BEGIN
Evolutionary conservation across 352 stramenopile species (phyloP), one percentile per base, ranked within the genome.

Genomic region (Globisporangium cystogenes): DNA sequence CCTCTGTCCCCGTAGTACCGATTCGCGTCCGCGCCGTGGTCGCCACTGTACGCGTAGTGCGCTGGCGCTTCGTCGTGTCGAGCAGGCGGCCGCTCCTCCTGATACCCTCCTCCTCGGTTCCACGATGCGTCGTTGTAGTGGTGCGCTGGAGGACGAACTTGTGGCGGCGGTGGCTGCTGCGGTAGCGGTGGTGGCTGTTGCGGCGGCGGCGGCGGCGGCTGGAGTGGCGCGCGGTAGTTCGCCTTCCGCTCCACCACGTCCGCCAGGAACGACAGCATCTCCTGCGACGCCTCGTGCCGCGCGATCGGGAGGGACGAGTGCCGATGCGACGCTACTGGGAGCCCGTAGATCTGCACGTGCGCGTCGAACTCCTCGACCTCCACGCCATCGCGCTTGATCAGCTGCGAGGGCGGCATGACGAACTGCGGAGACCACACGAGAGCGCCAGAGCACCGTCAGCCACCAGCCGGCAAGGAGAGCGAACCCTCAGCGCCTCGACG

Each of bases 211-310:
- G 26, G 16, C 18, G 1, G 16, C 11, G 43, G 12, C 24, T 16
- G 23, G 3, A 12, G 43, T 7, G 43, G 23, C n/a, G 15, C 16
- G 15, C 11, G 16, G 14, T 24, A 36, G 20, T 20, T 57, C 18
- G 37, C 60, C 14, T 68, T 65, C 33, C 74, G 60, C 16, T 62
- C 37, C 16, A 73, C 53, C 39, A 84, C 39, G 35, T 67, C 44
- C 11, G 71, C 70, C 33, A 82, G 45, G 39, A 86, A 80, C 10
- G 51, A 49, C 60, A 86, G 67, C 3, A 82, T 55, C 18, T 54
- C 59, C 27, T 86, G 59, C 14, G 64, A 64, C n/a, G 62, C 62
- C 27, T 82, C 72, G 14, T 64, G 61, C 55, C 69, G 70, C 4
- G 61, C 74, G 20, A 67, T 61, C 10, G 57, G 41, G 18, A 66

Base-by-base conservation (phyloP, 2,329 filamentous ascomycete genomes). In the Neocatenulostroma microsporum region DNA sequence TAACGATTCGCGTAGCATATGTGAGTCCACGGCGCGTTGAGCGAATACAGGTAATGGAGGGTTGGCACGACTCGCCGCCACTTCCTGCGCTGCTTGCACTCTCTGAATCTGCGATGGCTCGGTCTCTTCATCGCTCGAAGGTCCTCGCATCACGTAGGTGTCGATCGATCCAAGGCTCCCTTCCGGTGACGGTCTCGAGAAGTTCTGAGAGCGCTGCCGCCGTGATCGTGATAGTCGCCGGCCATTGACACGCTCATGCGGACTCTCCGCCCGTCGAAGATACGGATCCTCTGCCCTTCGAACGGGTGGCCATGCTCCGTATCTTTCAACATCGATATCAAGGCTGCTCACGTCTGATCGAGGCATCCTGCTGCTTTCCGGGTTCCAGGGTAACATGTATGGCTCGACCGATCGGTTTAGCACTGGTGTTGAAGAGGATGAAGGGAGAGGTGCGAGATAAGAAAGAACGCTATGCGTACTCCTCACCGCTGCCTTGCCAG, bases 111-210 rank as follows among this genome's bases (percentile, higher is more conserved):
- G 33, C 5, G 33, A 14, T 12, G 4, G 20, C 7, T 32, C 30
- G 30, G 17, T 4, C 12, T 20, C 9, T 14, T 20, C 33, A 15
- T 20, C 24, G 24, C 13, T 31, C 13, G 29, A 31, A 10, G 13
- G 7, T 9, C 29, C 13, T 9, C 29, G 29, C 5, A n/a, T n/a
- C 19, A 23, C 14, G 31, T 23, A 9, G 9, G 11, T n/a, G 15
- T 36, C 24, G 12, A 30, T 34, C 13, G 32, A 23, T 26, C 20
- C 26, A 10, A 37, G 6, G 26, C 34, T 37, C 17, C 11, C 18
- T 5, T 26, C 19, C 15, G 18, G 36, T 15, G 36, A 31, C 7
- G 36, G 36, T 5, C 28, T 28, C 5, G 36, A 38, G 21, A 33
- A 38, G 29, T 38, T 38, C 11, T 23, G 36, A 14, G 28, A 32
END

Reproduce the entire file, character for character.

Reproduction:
Evolutionary conservation across 352 stramenopile species (phyloP), one percentile per base, ranked within the genome.

Genomic region (Globisporangium cystogenes): DNA sequence CCTCTGTCCCCGTAGTACCGATTCGCGTCCGCGCCGTGGTCGCCACTGTACGCGTAGTGCGCTGGCGCTTCGTCGTGTCGAGCAGGCGGCCGCTCCTCCTGATACCCTCCTCCTCGGTTCCACGATGCGTCGTTGTAGTGGTGCGCTGGAGGACGAACTTGTGGCGGCGGTGGCTGCTGCGGTAGCGGTGGTGGCTGTTGCGGCGGCGGCGGCGGCGGCTGGAGTGGCGCGCGGTAGTTCGCCTTCCGCTCCACCACGTCCGCCAGGAACGACAGCATCTCCTGCGACGCCTCGTGCCGCGCGATCGGGAGGGACGAGTGCCGATGCGACGCTACTGGGAGCCCGTAGATCTGCACGTGCGCGTCGAACTCCTCGACCTCCACGCCATCGCGCTTGATCAGCTGCGAGGGCGGCATGACGAACTGCGGAGACCACACGAGAGCGCCAGAGCACCGTCAGCCACCAGCCGGCAAGGAGAGCGAACCCTCAGCGCCTCGACG

Each of bases 211-310:
- G 26, G 16, C 18, G 1, G 16, C 11, G 43, G 12, C 24, T 16
- G 23, G 3, A 12, G 43, T 7, G 43, G 23, C n/a, G 15, C 16
- G 15, C 11, G 16, G 14, T 24, A 36, G 20, T 20, T 57, C 18
- G 37, C 60, C 14, T 68, T 65, C 33, C 74, G 60, C 16, T 62
- C 37, C 16, A 73, C 53, C 39, A 84, C 39, G 35, T 67, C 44
- C 11, G 71, C 70, C 33, A 82, G 45, G 39, A 86, A 80, C 10
- G 51, A 49, C 60, A 86, G 67, C 3, A 82, T 55, C 18, T 54
- C 59, C 27, T 86, G 59, C 14, G 64, A 64, C n/a, G 62, C 62
- C 27, T 82, C 72, G 14, T 64, G 61, C 55, C 69, G 70, C 4
- G 61, C 74, G 20, A 67, T 61, C 10, G 57, G 41, G 18, A 66

Base-by-base conservation (phyloP, 2,329 filamentous ascomycete genomes). In the Neocatenulostroma microsporum region DNA sequence TAACGATTCGCGTAGCATATGTGAGTCCACGGCGCGTTGAGCGAATACAGGTAATGGAGGGTTGGCACGACTCGCCGCCACTTCCTGCGCTGCTTGCACTCTCTGAATCTGCGATGGCTCGGTCTCTTCATCGCTCGAAGGTCCTCGCATCACGTAGGTGTCGATCGATCCAAGGCTCCCTTCCGGTGACGGTCTCGAGAAGTTCTGAGAGCGCTGCCGCCGTGATCGTGATAGTCGCCGGCCATTGACACGCTCATGCGGACTCTCCGCCCGTCGAAGATACGGATCCTCTGCCCTTCGAACGGGTGGCCATGCTCCGTATCTTTCAACATCGATATCAAGGCTGCTCACGTCTGATCGAGGCATCCTGCTGCTTTCCGGGTTCCAGGGTAACATGTATGGCTCGACCGATCGGTTTAGCACTGGTGTTGAAGAGGATGAAGGGAGAGGTGCGAGATAAGAAAGAACGCTATGCGTACTCCTCACCGCTGCCTTGCCAG, bases 111-210 rank as follows among this genome's bases (percentile, higher is more conserved):
- G 33, C 5, G 33, A 14, T 12, G 4, G 20, C 7, T 32, C 30
- G 30, G 17, T 4, C 12, T 20, C 9, T 14, T 20, C 33, A 15
- T 20, C 24, G 24, C 13, T 31, C 13, G 29, A 31, A 10, G 13
- G 7, T 9, C 29, C 13, T 9, C 29, G 29, C 5, A n/a, T n/a
- C 19, A 23, C 14, G 31, T 23, A 9, G 9, G 11, T n/a, G 15
- T 36, C 24, G 12, A 30, T 34, C 13, G 32, A 23, T 26, C 20
- C 26, A 10, A 37, G 6, G 26, C 34, T 37, C 17, C 11, C 18
- T 5, T 26, C 19, C 15, G 18, G 36, T 15, G 36, A 31, C 7
- G 36, G 36, T 5, C 28, T 28, C 5, G 36, A 38, G 21, A 33
- A 38, G 29, T 38, T 38, C 11, T 23, G 36, A 14, G 28, A 32